Female privilege is getting to claim a headache to avoid sex.
Female oppression is having to claim physical illness to avoid sex because men won’t take a simple fucking “no” for an answer.
Female oppression is men being so entitled that they think being denied sex is oppressive.
Women are socialized to make men feel good. We’re socialized to “let you down easy.” We’re not socialized to say a clear and direct “no.” We’re socialized to speak in hints and boost egos and let people save face. People who don’t respect the social contract (rapists, predators, assholes, pickup artists) are good at taking advantage of this. “No” is something we have to learn. “No” is something we have to earn. In fact, I’d argue that the ability to just say “no” to something, without further comment, apology, explanation, guilt, or thinking about it is one of the great rites of passage in growing up, and when you start saying it and saying it regularly the world often pushes back. And calls you names.
There seems to be a huge misunderstanding concerning what consent is when it comes to sex. And yet — when discussed with teenagers — the idea that “unless someone says ‘yes’, it’s not consent,” is easily accepted. It’s not a hard conversation: Unless you get a “Yes,” assume “No.” Uncomfortable, maybe, but difficult? Hardly.
Please make the line between a clear “Yes” and anything else — whether it be someone drunk, asleep, or otherwise unable to say “No” — something schools must cover in health or sex ed.
If STI information and methods of contraception are standard fare, consent should be, too.
If you don’t talk about consent, it isn’t sex ed.
I’m really appalled and disappointed by the lack of notes this got yesterday. This is about consent. This is crucial. Please signal boost it!
NBC and Law & Order:SVU: We request that you re-consider casting convicted rapist, Mike Tyson on Law & Order:SVU
Please sign this petition, even if you don’t watch the show. While there are many feminist debates about this show, one thing we can all agree on is a convicted rapist should NOT be on this show. This is a slap in the face of all survivors of sexual assault/rape and the survivors who are fans of the show. This is absolutely disgusting.
A survey of 11-to-14 year-olds found:
· 51% of the boys and 41% of the girls said forced sex was acceptable if the boy, “spent a lot of money” on the girl;
· 31% of the boys and 32% of the girls said it was acceptable for a man to rape a woman with past sexual experience;
· 87% of boys and 79% of girls said sexual assault was acceptable if the man and the woman were married;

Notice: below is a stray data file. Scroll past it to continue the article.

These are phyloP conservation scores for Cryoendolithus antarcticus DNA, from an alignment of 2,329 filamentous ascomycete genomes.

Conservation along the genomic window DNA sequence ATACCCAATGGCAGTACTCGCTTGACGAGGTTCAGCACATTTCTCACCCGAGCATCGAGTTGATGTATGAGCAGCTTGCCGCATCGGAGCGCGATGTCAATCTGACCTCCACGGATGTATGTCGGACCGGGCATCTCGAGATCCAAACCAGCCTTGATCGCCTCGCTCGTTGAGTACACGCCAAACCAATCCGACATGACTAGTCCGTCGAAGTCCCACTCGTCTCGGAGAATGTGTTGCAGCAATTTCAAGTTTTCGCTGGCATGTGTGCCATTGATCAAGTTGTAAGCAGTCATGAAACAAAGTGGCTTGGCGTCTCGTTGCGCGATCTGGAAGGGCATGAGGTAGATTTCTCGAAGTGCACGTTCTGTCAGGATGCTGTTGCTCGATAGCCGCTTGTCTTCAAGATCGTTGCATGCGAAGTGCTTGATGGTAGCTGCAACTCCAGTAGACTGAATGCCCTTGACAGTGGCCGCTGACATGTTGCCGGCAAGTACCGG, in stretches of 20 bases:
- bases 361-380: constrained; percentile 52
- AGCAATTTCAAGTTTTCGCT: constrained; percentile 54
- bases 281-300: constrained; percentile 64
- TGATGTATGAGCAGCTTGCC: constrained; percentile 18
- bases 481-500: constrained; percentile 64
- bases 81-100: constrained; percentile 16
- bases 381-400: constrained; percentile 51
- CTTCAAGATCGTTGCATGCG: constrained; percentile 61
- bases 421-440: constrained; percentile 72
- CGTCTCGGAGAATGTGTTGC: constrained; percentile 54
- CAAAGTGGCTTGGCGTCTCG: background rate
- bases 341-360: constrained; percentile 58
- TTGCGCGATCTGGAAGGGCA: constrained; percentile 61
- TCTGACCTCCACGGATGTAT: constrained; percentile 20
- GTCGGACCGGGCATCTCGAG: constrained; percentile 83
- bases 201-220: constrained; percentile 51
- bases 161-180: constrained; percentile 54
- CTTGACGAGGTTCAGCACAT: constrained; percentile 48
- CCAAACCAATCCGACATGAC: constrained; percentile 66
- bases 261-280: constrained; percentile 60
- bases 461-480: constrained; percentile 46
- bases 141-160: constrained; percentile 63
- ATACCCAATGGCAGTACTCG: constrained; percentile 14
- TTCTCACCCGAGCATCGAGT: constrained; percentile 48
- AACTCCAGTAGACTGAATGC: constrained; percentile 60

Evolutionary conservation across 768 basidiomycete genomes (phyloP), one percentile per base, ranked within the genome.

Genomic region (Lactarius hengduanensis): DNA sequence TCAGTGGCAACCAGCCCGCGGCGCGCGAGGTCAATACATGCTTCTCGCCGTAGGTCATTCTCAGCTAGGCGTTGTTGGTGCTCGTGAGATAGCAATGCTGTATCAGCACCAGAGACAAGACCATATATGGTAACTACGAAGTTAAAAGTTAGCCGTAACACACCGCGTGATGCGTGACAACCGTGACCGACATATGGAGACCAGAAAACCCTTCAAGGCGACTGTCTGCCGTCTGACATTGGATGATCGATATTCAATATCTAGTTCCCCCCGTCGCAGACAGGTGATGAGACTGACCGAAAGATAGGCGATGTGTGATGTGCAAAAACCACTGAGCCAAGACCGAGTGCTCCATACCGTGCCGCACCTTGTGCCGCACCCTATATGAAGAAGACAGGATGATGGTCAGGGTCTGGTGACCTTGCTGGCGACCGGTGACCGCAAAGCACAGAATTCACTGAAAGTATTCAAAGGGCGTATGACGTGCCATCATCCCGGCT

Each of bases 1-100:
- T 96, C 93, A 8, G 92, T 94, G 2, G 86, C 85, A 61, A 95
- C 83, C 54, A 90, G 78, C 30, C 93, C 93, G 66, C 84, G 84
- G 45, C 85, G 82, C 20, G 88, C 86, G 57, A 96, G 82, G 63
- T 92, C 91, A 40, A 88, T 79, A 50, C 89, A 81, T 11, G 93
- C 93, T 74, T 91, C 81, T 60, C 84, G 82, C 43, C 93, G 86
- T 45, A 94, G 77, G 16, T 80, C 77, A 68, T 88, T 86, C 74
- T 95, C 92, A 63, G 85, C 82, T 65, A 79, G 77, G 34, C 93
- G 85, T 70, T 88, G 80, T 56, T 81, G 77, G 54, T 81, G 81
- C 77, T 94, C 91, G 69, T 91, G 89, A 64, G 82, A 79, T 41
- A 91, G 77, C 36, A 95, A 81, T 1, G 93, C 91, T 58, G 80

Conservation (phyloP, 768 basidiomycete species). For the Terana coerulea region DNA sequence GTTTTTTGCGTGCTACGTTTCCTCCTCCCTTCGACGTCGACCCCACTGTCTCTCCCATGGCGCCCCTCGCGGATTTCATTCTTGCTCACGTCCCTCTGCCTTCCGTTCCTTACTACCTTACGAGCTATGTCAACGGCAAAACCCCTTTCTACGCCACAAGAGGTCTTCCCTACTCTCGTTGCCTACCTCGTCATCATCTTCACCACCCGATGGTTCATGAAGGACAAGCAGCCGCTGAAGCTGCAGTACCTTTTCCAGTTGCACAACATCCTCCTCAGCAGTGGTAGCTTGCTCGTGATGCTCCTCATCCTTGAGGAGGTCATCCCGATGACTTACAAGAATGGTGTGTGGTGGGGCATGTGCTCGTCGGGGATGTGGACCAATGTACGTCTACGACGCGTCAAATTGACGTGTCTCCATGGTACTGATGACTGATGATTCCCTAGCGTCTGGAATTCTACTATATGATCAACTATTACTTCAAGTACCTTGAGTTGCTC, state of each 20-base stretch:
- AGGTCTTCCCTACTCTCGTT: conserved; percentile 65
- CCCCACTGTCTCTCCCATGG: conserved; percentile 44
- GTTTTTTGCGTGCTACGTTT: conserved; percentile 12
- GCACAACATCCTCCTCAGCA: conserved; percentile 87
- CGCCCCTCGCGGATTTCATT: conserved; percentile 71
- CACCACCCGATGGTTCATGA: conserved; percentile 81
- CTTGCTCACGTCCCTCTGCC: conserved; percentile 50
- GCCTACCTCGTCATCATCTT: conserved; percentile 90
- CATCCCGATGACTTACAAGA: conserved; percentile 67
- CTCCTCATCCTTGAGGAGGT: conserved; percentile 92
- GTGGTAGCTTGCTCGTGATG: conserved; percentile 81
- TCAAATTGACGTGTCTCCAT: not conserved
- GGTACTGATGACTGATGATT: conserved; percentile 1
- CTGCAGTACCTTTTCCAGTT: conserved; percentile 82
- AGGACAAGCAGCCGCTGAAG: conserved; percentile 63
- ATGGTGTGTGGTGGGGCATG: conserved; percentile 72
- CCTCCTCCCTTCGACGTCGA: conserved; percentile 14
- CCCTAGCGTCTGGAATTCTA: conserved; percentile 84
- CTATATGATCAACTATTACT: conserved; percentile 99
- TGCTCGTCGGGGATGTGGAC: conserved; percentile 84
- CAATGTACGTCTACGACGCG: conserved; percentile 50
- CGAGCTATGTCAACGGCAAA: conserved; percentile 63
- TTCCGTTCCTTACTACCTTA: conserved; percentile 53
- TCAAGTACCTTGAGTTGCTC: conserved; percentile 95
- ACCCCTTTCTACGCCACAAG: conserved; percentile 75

· 65% of the boys and 47% of the girls said it was acceptable for a boy to rape a girl if they had been dating for more than six months.
UDPATE from SAFER: Thanks for all of the thoughts and comments on this post. To answer some of your questions, the study itself is dated back to 1991. (White, Jacqueline W. and John A. Humphrey. “Young People’s Attitudes Toward Acquaintance Rape.” Acquaintance Rape: The Hidden crime.” John Wiley and Sons, 1991.) While it is likely that attitudes are not completely dissimilar to those of 1991, it is worth noting that this research is dated and to be taken with a grain of salt. If you have any other particular questions, please feel free to email us at firstname.lastname@example.org. Thanks!
[TW: assault (physical and sexual), rape and rape culture]
An 8-year-old girl camper began swimming near the edge of the pool by me. She was a tiny girl with a bubbly personality, and she was very attached to me. Upon seeing us talking, the boy swam over and started chasing her around the water. It was clear from the way she was trying to get away from him and her screeching that she wanted to be left alone — her body language and tense demeanor should have showed that she was uncomfortable — but if that wasn’t enough of a clue, the “stop” she yelled in protest should have been enough for him to go away.
That’s when it really hit me how serious the situation was. I could immediately picture it escalating. I didn’t see an 8-year-old girl and an 11-year-old boy anymore; I saw the two of them as fully grown and matured adults. The girl was still small and skinny, and the boy was large enough to overpower her with little effort. I could see her running away from him, trying to push off his advances in a more sexual situation, but him refusing to believe that she really wanted him to stop. I saw him ignoring her physical protests right along with the verbal ones, convinced she wanted him there. It horrified me.
I reprimanded him immediately, insisting that when someone asks you to stop, it’s important to listen. Almost seconds later, a male counselor standing by the same section of the pool told him not to listen to me and to continue his pursuit of this little girl, despite her obvious protests. Here were two boys, roughly 10 years apart in age, but with the same views on women: that consent doesn’t matter. It’s not a generational thing: this mindset has clearly been ingrained into the public psyche from an early age. How often are we told not to take no for an answer? How often do we see children pestering their parents about getting a new toy until they eventually give in? How often do we hear about a woman’s whims coming with her menstrual cycle? How often do we see on television shows and in movies a woman “changing her mind” about a man who is persistent enough or who just proves himself worthy? The idea that a woman will change her mind is so ingrained that we can’t always recognize it at first.